There are many promises that a smarter grid could unlock. One is a more efficient, reliable electricity delivery system. Another is a connected world where our homes and offices can talk to the grid in real time, shedding load to avoid summer blackouts. Smart meters, in particular, will give us all insight into our energy use so that we can save money and energy.
The latter promise, however, is far from a given if historic energy use in homes is any indication.
From 1978 to 2005, energy use in homes is essentially a flat line. There have been incredible efficiency gains, primarily in home heating and cooling, but that has been offset by bigger homes and more stuff that needs to be plugged in.
In a paper recently published by the U.S. Energy Information Administration at an event hosted by the American Council for an Energy-Efficient Economy, the authors question whether meaningful energy reductions can actually be achieved in the U.S. housing stock.
Even companies that have built business models around helping people understand and reduce their energy see the problem. Opower recently estimated that all of the second refrigerators in America suck up the equivalent energy use of 1.7 million homes.
The answer is not to ask the 23 percent of homeowners who have second refrigerators to toss them to the curb. It's unrealistic that Americans will simply consume far less than they currently do. But the question of how to get real, meaningful energy reductions across the bulk of homes is a problem when efficiency standards can barely keeping up with all of the stuff we’re buying.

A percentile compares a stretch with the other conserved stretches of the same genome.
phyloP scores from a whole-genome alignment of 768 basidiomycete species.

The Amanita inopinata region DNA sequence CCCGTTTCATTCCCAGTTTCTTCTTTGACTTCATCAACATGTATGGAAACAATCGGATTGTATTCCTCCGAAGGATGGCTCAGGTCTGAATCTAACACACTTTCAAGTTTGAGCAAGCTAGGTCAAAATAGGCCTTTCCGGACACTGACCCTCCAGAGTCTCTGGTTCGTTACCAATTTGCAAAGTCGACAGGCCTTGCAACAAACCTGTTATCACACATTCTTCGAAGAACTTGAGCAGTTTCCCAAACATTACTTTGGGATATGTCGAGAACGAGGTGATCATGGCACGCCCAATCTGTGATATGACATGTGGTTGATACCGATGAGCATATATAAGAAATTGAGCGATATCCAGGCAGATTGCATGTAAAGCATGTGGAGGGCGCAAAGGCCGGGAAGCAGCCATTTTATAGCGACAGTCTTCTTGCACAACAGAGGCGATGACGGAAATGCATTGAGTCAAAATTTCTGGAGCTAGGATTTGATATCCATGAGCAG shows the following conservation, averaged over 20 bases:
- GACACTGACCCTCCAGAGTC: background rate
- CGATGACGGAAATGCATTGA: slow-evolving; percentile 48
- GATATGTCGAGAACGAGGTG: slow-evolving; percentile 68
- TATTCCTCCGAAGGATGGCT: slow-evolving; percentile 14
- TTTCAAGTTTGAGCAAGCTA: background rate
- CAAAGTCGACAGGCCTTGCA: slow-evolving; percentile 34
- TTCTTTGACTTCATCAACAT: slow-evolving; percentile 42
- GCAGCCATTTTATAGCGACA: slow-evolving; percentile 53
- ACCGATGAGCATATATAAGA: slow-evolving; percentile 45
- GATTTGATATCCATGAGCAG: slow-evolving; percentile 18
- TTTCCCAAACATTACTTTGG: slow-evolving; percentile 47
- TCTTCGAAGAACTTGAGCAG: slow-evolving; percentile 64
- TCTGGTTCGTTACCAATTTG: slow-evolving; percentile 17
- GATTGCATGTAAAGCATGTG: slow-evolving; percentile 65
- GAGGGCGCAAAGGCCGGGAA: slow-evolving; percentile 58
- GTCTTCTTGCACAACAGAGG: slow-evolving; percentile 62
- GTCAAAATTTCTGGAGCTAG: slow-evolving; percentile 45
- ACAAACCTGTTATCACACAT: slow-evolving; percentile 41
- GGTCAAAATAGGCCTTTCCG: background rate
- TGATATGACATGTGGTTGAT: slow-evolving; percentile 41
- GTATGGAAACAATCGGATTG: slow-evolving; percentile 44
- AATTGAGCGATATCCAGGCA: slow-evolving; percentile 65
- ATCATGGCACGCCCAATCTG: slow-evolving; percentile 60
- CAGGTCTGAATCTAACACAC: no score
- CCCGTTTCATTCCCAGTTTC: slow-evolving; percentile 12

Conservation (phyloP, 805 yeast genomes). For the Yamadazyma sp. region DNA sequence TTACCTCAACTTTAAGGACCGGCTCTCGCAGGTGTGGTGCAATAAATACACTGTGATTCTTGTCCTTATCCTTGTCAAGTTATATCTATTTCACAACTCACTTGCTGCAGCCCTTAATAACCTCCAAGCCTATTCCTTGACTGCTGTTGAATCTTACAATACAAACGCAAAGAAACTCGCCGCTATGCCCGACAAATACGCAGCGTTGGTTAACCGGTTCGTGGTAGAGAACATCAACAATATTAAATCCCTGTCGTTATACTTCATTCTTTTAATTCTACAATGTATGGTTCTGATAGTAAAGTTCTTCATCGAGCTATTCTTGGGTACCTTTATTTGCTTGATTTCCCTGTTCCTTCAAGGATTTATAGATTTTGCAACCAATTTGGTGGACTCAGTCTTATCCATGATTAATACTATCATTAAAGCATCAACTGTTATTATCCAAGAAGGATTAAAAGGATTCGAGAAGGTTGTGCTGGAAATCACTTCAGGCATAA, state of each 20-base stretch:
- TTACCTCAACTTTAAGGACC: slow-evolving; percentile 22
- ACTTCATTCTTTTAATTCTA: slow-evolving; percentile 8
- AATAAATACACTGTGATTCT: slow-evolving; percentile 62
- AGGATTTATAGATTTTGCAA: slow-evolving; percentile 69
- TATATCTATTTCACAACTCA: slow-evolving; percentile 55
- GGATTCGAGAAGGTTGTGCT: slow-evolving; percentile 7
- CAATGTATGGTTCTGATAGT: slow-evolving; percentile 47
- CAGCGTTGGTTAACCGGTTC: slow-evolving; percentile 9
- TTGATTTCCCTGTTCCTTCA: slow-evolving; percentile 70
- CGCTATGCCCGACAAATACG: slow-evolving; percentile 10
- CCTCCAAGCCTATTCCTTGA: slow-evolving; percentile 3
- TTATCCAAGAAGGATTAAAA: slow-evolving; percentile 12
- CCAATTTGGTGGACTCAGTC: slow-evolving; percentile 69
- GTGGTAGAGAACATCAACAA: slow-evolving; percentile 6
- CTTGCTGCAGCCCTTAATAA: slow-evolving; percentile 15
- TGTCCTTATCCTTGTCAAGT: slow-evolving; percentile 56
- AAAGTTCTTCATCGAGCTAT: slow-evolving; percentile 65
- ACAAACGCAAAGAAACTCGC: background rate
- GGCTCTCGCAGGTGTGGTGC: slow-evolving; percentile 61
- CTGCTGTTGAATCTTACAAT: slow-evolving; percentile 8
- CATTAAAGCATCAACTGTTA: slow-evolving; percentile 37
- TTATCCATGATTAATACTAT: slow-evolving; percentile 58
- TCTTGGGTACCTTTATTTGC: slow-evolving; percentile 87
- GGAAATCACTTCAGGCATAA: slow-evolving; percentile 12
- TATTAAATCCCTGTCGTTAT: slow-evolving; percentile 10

At smart grid conferences, speakers often remind the audience that utilities aren’t selling kilowatts; they’re selling “cold beer and warm showers.” Even when people upgrade their appliances, the old fridge might go to the garage or the old TV goes down in the basement.
“All of these factors combine to make any attempt to decrease or even maintain household energy consumption very challenging,” the authors concluded. “Efficiency programs must decrease energy use not just from current products but from an ever increasing number of end-uses.”
Platforms like Opower, which deliver energy reports, are a starting point, but will likely not be enough in the long term. In another study, the ACEEE asks, “How important are the estimated two to ten percent residential sector savings from feedback programs, especially as they might compare to other recent estimates of national electricity savings potential from all sectors at some point in the future?”
One solution is to drive efficiency standards for new products as they come out. Set-top boxes, for instance, are going to get their first energy efficiency standards set soon, although they’ve been in the marketplace for decades. Standards are also different than smart appliances, which in most cases would have a minimal impact on overall energy use, as large appliances (outside of water heaters and AC units) are not the energy hogs they once were.
ACEEE also advocates for leveraging smart meters and other technology to deliver increasingly sophisticated feedback to homeowners. For now, it’s unclear if utilities are interested in funding tech-heavy programs, unless they have specific pain points, like Oklahoma Gas & Electric trying to delay new generation. Real efficiency will also likely take more than technology. Retrofits are where the real savings are, but again there needs to be money available and interest from homeowners, which is far harder than it sounds.
Although companies in the home energy efficiency space claim millions of customers with lots of aggregate savings, it is still entirely unclear if these platforms can offset the extra fridge in the garage, the third big-screen TV or one more laptop.